Guest post by Maricel V. Maffini, Ph.D., Senior Scientist, Natural Resources Defense Council
At low doses the FDA says bisphenol A, the substance used in cans, plastics and dental fillings, is safe. But, the agency is in the midst of a multimillion dollar study examining the safety of this synthetic estrogen. Haven’t they jumped the gun?
FDA officials seem eager to put this discussion behind them and move on, but there is still a lot to be done in the quest to find answers to the question: does BPA adversely affect human health?
In 2009, Congress provided the National Institute of Environmental Health Sciences (NIEHS) with $30 million to invest in research that will lead to a better understanding of the public health consequences of exposures to bisphenol A. NIEHS’s National Toxicology Program partnered with the U.S. Food and Drug Administration (FDA) and created a consortium called CLARITY in which investigators from academic institutions, the FDA and the National Toxicology Program would work together to answer “important questions surrounding BPA and risks to human health” and “to support and perform the best science we can to inform the best possible decision making.”
The experiments were designed to be comprehensive and to cover 1) a wide variety of disorders and diseases including breast cancer and 2) exposures to everyday levels throughout the life of the animals. These experiments are still ongoing and it will take another three to four years to have all the data analyzed and published.That means it should take the FDA three to four years to make sense of the results and to draw conclusions about the safety of this widespread endocrine disruptor.
For reasons only known to the FDA, its scientists published preliminary data in February that were limited in scope and duration and of questionable scientific value due to the contamination of the study’s control group. Animals that were not supposed to have been in contact with BPA were found to be contaminated. It’s bad enough that data of very limited significance got published, but FDA’s statement to Environmental Health News was worse: “[t]he study reported no effects of BPA at any dose, except at the very highest levels, and is consistent with the FDA’s current position that BPA is safe at the very low amounts that occur in some foods."
Why would FDA declare BPA safe at everyday exposure levels before the comprehensive study is finalized? What is the rush? Why would FDA jeopardize public health by making a premature decision?
Meanwhile, scientific evidence continues to pile up and other agencies have come up with opinions contrary to FDA’s current stance on BPA. In January 2014, the European Food Safety Authority (EFSA) (FDA’s counterpart across the pond) released its draft extensive Scientific Opinion on the risks to public health related to the presence of BPA in foodstuffs. EFSA’s opinion recommended to lower the current acceptable daily intake, in other words the amount of BPA one can safely consume without harm, from 50 micrograms/kg body weight to 5 micrograms/kg because of likely kidney, liver and mammary gland adverse effects. Also in Europe, the European Chemicals Agency (ECHA) last month has supported a proposal to strengthen the current classification of BPA as a reproductive toxicant from “suspected human reproductive toxicant” to “presumed human reproductive toxicant” based on evidence that it affects fertility.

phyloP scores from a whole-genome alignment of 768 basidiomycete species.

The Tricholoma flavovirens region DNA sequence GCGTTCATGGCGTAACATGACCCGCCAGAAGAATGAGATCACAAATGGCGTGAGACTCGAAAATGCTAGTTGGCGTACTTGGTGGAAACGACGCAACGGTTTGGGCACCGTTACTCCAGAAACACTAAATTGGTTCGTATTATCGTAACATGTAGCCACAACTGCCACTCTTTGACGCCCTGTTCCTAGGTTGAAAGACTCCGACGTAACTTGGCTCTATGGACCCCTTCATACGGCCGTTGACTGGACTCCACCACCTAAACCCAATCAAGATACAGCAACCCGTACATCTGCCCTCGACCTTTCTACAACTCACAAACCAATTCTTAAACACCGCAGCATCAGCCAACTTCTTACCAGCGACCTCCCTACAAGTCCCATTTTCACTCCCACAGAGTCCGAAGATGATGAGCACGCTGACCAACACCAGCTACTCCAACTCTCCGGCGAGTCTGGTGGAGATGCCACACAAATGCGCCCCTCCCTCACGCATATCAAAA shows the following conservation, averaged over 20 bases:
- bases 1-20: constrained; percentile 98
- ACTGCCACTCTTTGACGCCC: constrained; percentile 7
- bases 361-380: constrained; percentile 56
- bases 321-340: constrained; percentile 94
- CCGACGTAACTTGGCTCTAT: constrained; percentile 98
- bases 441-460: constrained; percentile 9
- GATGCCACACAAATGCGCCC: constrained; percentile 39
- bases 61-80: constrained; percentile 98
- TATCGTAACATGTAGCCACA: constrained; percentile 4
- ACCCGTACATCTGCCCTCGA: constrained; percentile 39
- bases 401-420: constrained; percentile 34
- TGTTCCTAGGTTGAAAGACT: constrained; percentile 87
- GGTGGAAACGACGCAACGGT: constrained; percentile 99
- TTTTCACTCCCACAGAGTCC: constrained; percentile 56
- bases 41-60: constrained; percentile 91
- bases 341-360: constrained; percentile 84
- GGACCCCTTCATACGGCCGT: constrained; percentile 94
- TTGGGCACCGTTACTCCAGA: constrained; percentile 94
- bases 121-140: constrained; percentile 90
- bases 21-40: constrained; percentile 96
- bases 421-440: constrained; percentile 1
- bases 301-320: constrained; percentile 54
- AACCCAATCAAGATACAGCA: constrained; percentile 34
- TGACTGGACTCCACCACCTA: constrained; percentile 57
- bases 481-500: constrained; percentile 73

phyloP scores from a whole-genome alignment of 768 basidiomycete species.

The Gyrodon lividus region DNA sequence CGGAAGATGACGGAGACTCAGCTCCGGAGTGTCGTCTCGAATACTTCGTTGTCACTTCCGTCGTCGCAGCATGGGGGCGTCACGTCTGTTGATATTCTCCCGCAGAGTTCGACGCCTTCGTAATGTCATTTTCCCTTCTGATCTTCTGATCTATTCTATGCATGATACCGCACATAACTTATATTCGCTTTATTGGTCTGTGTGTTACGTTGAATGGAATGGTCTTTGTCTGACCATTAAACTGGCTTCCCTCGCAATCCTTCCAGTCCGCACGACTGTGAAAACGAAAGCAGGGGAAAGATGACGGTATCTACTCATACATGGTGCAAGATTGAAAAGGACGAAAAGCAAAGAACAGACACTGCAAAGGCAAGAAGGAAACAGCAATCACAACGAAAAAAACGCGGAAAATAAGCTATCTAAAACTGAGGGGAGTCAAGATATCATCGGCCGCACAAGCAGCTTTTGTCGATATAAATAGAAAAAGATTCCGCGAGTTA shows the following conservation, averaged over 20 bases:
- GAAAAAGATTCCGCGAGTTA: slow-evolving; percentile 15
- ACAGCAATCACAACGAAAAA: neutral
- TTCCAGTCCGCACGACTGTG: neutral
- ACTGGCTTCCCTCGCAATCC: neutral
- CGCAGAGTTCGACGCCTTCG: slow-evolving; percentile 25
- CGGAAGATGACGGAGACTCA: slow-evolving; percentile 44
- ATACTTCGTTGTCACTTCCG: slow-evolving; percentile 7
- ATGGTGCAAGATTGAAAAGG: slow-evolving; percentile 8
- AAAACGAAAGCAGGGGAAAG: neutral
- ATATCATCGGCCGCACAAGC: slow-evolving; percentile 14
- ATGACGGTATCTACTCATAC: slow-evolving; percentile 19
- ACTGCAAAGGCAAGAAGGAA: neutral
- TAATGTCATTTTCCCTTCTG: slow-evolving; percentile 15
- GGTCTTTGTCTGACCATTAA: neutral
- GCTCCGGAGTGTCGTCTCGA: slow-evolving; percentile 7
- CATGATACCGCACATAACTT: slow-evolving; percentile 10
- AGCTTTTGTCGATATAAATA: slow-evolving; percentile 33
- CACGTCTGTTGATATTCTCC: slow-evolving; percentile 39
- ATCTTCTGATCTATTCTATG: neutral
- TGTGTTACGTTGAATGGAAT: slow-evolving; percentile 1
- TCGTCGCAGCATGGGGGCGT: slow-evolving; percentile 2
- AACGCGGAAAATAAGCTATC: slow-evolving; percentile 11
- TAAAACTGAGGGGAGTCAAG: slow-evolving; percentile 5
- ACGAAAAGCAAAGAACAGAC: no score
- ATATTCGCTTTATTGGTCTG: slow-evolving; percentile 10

The FDA seems unfazed by the hundreds of publications showing that 1) BPA causes numerous adverse effects and 2) free BPA can be measured in human blood. But FDA officials seem to be in a hurry to support their current stance using unreliable data. The best thing FDA should do is to let the study, and the data it will generate, run its course and then, only then, make a rigorous assessment of the safety of BPA considering ALL available information.
Maricel V. Maffini, Ph.D.
Senior Scientist, Natural Resources Defense Council
Maricel Maffini is a member of the Breast Cancer Fund’s Science Advisory Panel. She is a senior scientist in the health and environment program at the Natural Resources Defense Council (NRDC) in Washington, DC. She joined NRDC in 2013 after completing a three-year research project evaluating the U.S. food additive regulatory system at The Pew Charitable Trusts. Dr. Maffini holds a Ph.D. in Biological Sciences from the National University of Litoral, Santa Fe, Argentina.
Posted by Breast Cancer Fund on May 01, 2014 at 02:33 PM in Air & Water, Bisphenol A, Chemicals policy reform, Create a Healthy Home, Eat & Live Better, Federal Legislation, General Public Health, General Science, Green Our Chemical System, Household Products, Make Our Products Safe, Make Prevention a Public Health Priority, Plastics, Protect Yourself & the Environment | Permalink | Comments (0) | TrackBack (0)
Technorati Tags: BPA, Congress, European Chemicals Agency, European Food Safety Authority, National Institute of Environmental Health Sciences, National Toxicology Program, Natural Resources Defense Council, The Pew Charitable Trusts, U.S. Food and Drug Administration (FDA)
In an opinion piece for Roll Call Jeanne Rizzo argues that Congress has utterly failed to effectively regulate the chemical industry, and shares responsibility for widespread toxic chemical contamination of people and the environment.
"Will Congress become relevant by leading the way to a new federal regulatory framework that makes protecting public health the number one priority? Or will Congress be sidelined, as the states and marketplace fill the leadership void that anti-regulation forces have created by ignoring the public’s demand for safer chemicals and healthier lives?"
Read on in Roll Call.
Posted by Breast Cancer Fund on April 23, 2014 at 01:46 PM in Chemicals policy reform, Federal Legislation, General Public Health, General Science, Green Our Chemical System, Make Prevention a Public Health Priority, News article | Permalink | Comments (0) | TrackBack (0)
When we make protecting Mother Earth from toxic chemicals a priority, we are also prioritizing prevention of breast cancer and numerous other health issues. Many of the things you can do to protect you and your family from toxic exposures are also good for the planet.